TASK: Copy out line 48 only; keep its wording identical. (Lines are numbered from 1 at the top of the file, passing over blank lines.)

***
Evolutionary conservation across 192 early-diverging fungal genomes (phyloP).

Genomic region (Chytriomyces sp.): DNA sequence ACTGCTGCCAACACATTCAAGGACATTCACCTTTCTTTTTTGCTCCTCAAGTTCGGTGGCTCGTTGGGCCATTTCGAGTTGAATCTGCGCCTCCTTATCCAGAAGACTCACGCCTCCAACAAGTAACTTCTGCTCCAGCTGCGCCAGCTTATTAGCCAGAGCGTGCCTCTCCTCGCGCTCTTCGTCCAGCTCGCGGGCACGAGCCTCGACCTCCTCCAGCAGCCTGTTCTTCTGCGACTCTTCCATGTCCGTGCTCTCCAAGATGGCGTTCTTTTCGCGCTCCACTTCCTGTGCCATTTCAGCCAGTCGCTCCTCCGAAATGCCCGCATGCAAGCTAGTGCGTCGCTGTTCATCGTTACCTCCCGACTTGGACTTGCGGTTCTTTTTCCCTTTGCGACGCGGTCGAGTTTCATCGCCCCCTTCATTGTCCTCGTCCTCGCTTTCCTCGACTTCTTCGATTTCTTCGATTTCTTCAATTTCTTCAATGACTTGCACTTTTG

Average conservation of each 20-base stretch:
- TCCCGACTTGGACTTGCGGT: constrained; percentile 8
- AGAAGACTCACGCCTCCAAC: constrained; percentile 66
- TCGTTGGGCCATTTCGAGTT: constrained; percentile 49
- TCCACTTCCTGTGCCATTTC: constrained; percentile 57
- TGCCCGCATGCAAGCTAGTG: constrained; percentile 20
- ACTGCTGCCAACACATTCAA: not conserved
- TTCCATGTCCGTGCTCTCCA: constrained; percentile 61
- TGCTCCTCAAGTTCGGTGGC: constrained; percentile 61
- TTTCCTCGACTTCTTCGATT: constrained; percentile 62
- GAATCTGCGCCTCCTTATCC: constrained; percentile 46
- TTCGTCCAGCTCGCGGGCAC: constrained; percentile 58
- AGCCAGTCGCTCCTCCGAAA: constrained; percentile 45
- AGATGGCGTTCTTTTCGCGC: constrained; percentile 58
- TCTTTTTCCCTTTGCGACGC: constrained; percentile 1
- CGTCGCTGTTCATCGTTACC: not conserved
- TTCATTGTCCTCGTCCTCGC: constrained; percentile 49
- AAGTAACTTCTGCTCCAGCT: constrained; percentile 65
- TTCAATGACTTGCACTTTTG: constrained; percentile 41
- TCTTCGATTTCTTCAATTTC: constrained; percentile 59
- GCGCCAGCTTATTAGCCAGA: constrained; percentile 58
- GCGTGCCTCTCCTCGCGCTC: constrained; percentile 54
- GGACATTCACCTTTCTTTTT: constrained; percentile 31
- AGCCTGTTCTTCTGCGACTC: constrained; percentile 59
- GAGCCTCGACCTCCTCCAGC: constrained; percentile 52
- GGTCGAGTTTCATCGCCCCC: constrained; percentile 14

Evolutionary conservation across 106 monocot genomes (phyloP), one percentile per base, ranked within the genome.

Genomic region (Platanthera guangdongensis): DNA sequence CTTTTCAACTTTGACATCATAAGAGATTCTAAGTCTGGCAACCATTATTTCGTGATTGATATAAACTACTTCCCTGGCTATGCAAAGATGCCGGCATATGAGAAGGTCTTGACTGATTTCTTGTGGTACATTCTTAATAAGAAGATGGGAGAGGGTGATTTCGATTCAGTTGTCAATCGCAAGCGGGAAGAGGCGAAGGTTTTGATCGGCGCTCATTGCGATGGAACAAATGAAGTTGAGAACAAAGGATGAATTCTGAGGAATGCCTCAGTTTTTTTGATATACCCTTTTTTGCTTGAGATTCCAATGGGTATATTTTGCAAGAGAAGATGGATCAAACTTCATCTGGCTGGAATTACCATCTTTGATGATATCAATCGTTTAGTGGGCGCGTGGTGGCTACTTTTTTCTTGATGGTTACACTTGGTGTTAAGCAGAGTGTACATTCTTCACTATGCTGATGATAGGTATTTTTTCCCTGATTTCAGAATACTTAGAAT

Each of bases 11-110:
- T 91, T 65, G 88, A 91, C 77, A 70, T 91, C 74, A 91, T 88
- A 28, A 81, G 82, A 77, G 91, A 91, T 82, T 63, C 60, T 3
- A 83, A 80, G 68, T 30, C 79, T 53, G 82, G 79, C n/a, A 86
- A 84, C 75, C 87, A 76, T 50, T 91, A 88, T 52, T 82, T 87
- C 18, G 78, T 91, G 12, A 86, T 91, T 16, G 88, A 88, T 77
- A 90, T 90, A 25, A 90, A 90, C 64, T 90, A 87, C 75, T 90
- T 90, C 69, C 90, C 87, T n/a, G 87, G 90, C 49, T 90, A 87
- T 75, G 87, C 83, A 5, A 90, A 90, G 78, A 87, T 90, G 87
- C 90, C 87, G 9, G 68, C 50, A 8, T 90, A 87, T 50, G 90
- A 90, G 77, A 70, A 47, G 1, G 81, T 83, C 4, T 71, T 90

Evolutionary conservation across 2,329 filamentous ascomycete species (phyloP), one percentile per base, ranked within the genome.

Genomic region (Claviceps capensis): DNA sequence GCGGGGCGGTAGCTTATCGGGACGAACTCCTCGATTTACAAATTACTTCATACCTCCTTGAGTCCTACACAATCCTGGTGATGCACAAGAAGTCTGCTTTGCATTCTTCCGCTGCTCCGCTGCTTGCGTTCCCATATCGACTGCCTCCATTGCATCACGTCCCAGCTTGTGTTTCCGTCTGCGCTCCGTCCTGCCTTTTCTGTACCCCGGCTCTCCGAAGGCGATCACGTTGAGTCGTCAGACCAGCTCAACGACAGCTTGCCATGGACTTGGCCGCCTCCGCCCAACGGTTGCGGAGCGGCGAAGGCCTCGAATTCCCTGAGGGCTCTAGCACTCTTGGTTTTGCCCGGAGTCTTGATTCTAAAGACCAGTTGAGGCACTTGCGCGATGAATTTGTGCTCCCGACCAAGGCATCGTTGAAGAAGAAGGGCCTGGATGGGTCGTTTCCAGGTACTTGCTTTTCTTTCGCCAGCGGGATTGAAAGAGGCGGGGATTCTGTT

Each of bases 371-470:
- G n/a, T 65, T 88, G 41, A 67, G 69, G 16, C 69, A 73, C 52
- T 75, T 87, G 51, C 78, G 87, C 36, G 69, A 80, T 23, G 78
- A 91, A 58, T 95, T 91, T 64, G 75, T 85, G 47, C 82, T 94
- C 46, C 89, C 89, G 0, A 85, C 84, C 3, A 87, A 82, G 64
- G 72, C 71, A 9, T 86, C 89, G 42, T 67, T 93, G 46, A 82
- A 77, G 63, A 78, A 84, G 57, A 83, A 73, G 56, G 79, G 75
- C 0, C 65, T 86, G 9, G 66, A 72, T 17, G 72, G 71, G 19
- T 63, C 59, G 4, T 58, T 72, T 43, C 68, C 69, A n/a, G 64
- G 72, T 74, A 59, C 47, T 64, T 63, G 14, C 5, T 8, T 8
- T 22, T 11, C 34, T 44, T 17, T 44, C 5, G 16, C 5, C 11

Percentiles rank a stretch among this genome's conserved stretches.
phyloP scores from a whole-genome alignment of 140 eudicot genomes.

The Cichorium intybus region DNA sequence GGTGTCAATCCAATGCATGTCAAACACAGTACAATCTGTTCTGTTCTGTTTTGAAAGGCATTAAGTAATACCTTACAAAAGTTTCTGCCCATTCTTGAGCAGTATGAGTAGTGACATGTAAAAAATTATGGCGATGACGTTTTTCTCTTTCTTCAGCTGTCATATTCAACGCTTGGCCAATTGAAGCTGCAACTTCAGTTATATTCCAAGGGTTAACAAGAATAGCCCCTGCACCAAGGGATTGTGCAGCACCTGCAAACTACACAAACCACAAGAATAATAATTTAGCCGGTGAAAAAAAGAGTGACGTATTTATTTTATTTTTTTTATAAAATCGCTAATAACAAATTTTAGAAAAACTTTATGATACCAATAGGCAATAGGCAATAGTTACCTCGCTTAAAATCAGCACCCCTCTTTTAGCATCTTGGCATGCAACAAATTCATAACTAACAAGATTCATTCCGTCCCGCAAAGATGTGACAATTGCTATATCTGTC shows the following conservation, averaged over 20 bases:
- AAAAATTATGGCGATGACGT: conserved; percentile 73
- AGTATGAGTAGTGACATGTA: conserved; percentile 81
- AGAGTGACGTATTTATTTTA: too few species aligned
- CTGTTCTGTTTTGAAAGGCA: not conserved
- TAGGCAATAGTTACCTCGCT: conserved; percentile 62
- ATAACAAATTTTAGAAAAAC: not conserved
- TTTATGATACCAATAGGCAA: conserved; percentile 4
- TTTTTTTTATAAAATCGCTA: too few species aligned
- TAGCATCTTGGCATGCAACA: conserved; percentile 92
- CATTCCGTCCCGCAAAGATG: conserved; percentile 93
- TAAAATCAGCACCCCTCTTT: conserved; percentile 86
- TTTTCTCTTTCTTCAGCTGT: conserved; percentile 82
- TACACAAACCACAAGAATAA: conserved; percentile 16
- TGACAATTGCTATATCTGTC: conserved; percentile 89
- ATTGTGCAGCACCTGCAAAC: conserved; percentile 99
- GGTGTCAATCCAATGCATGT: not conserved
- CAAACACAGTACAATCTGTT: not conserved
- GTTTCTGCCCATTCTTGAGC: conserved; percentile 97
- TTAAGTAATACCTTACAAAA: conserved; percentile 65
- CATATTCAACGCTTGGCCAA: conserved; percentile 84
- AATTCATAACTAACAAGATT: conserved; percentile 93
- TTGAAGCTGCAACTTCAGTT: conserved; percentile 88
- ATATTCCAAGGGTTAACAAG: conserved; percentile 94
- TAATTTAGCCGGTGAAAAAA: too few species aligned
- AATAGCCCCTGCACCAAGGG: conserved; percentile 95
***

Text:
- C 46, C 89, C 89, G 0, A 85, C 84, C 3, A 87, A 82, G 64